We’ve seen this with a number of different social platforms. The one I can think of is WordPress; it’s this open source web platform that now more than 70% of the world’s websites are built on. (I was wrong on this, it’s acutally about 25%. But that still a lot of sites.) It’s because of the community that was built and content that was contextually appropriate to people looking for a solution at that time that spoke to them and created this massive wave of just web developers and people wanting to get together. I think WordPress is a really great example of that. Small businesses can look at this, and large businesses can look at this and understand what they need to do is slow down and take the time to listen, to really understand their users’ wants, needs, and desires. This is using social tools like Twitter and Facebook and Instagram and Pinterest and wherever your audience is online and listening to the things that they’re doing. This is looking at our Google analytics and understanding the pieces of content that have performed well versus the ones that aren’t performing well and how that’s impacting our search visibility and how people are engaging with us.
It’s just taking the time to maybe craft a short questionnaire to get to know people or even maybe pick up the phone and call the customer to understand their wants, their needs, and their desires so then we can build messaging, then we can build content that’s going to add value to them and it’s going to be contextually appropriate. Context is the key to success when digital marketing, with inbound marketing, with any sort of online marketing or even just face-to-face marketing, context is the key to successful communication. That’s what helps you deliver your message at the right place to the right person at the right time.
I am obsessive lately about context, and I’m not great at it, I miss the mark plenty of times. I’ve been guilty of just posting stuff and putting stuff out there because I want to meet a schedule, but lately I’ve just really felt this weight and understanding that just because you can post something or you can say something doesn’t mean it’s the right thing to say and sometimes it’s better just to step back, wait a minute, think about the context of the situation and then deliver a much better offer, a much better piece of content, a much better Tweet that’s actually going to lead to a conversation and connection.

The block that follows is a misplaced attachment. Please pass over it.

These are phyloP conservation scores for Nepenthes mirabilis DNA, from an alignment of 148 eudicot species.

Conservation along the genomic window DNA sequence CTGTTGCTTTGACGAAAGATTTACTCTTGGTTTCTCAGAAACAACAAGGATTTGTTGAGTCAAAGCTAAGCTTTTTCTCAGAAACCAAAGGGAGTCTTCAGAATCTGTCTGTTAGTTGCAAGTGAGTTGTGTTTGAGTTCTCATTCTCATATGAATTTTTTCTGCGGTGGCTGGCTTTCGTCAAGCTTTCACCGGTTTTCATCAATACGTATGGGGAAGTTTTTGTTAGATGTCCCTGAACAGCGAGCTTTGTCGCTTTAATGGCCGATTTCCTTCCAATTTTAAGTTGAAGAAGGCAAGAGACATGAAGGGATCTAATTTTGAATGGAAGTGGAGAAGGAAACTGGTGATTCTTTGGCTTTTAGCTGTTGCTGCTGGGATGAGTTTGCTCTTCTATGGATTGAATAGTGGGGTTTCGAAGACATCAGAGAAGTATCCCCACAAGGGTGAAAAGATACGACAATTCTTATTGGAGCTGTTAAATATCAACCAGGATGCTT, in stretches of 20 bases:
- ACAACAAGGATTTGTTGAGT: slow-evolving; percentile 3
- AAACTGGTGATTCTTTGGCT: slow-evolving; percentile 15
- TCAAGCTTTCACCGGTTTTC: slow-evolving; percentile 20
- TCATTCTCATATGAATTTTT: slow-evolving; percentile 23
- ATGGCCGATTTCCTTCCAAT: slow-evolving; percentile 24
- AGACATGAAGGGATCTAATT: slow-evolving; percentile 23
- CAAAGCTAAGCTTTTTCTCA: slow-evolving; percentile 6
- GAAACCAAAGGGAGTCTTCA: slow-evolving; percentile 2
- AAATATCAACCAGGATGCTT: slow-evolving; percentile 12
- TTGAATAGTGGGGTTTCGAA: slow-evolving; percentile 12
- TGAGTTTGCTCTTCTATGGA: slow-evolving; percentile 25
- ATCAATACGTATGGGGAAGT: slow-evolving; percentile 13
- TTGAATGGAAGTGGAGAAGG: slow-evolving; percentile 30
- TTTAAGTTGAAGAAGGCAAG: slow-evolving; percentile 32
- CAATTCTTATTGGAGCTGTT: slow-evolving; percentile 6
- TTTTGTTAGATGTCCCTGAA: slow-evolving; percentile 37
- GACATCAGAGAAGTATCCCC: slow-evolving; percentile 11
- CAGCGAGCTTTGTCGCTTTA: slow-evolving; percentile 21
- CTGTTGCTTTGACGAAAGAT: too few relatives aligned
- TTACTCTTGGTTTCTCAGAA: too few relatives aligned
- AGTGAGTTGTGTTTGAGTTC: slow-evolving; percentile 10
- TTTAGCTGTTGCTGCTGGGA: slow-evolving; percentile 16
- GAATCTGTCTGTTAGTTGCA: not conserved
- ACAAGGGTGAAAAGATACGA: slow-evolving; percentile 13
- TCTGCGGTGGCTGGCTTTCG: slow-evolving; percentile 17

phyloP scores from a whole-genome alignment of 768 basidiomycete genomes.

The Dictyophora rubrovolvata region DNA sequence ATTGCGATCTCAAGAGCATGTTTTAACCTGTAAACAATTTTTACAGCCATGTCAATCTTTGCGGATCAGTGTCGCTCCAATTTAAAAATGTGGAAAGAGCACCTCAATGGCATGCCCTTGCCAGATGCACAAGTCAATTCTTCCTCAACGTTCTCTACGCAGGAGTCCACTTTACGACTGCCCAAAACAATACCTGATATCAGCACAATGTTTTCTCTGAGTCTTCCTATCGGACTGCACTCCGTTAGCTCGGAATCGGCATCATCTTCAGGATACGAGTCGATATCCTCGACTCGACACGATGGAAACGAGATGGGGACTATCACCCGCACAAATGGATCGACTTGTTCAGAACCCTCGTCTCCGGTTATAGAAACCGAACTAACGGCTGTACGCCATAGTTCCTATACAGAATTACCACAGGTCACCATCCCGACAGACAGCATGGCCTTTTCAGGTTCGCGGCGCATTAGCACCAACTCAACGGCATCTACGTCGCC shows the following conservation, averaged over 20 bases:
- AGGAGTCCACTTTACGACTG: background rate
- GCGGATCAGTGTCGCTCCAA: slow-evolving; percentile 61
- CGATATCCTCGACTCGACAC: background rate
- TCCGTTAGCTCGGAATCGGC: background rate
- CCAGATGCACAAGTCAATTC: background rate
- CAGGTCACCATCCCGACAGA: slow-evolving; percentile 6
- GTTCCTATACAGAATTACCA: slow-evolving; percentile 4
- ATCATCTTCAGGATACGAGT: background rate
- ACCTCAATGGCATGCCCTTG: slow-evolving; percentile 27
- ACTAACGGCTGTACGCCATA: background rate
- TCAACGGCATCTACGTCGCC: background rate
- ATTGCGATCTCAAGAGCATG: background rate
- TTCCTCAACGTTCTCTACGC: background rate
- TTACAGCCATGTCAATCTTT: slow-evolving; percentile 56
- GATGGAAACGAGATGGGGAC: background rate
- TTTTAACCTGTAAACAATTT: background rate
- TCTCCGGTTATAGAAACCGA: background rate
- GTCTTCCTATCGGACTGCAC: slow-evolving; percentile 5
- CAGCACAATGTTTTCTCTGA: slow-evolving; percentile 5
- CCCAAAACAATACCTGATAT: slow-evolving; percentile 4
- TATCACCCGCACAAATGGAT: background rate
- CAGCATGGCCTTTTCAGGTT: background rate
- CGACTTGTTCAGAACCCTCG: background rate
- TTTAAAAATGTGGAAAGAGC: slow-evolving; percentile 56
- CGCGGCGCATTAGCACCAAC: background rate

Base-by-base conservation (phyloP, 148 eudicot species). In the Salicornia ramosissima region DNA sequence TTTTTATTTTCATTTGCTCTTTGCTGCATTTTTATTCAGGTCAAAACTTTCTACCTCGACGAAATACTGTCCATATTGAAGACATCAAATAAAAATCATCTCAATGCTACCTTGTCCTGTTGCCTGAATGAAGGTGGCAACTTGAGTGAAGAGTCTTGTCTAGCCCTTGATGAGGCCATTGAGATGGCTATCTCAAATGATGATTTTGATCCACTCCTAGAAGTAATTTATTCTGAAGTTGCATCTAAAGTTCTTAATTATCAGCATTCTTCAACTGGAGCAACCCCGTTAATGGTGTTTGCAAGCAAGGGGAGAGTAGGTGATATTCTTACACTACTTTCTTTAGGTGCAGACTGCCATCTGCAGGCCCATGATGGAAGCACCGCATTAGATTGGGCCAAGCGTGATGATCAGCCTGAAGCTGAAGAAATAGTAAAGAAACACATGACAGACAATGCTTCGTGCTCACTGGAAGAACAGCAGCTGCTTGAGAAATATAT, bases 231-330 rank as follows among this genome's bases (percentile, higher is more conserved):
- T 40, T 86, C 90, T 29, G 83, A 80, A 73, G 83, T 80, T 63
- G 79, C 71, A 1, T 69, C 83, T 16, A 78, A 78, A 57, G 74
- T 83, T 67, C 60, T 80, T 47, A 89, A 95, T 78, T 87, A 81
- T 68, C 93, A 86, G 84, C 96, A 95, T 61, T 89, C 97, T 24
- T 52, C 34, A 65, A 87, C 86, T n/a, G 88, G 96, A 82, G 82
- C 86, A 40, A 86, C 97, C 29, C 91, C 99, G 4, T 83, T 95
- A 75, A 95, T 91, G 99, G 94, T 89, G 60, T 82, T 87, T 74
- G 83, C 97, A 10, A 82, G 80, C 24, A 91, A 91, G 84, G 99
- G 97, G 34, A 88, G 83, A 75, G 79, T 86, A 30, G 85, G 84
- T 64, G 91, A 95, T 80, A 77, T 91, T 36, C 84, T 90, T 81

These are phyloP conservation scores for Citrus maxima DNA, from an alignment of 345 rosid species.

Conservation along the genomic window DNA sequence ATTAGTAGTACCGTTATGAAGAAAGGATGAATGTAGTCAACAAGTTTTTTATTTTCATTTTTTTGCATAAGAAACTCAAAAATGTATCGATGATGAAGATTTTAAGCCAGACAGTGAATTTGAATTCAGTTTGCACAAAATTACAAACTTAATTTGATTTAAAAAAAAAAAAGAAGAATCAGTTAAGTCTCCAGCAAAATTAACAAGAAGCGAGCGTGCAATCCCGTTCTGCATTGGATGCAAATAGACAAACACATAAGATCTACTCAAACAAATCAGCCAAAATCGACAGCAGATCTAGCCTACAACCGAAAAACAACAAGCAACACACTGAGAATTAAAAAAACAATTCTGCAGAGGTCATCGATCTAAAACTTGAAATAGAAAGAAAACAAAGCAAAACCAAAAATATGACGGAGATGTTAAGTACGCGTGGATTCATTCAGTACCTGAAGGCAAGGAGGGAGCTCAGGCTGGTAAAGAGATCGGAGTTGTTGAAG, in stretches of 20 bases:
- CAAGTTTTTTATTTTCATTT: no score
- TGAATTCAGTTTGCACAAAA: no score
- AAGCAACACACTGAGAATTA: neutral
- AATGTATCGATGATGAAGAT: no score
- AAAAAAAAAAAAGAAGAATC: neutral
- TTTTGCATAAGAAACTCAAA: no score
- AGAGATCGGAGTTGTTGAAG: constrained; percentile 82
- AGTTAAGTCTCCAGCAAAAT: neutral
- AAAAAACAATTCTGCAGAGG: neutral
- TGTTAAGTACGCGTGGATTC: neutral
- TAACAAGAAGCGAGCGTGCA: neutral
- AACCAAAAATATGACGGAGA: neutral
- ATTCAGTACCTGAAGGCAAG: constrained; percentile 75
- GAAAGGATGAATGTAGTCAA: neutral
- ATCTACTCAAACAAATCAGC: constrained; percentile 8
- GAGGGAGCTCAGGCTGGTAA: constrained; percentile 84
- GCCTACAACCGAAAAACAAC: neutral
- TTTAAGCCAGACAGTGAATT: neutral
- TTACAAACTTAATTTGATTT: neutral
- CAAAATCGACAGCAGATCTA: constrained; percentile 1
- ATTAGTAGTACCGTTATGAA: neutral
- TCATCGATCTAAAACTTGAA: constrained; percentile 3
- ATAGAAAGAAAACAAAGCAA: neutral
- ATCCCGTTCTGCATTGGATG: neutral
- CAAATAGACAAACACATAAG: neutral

I kind of want to challenge you guys this week, anybody watching this video, to slow down with their marketing, slow down with your sales, slow down with all the craziness for a minute and just pause, understand what’s going on, the context of what’s going on, and then think about how you can add value to that area. How can you add value to the people in the community that’s actually going to allow you to come across as a more natural human being? We can have brands, but our brands can still be human, and that’s really important. It doesn’t matter how much AI is involved or how much planning is involved; we have to have a human element to what we’re doing because we’re dealing with people. At the end of the day, we’re making connections with people and context is what allows us to do that more effectively.
Until next week, happy marketing. If you’ve got any questions, please comment below. Share this video if you like it. Post it on Facebook, post it on Twitter if you think it’s contextually appropriate please make sure that you hit the subscribe button as well. We put out videos every week trying to help marketers and small business owners do better with what they have and excel and grow even more.
Thanks for watching Hack My Growth and we’ll see you next time.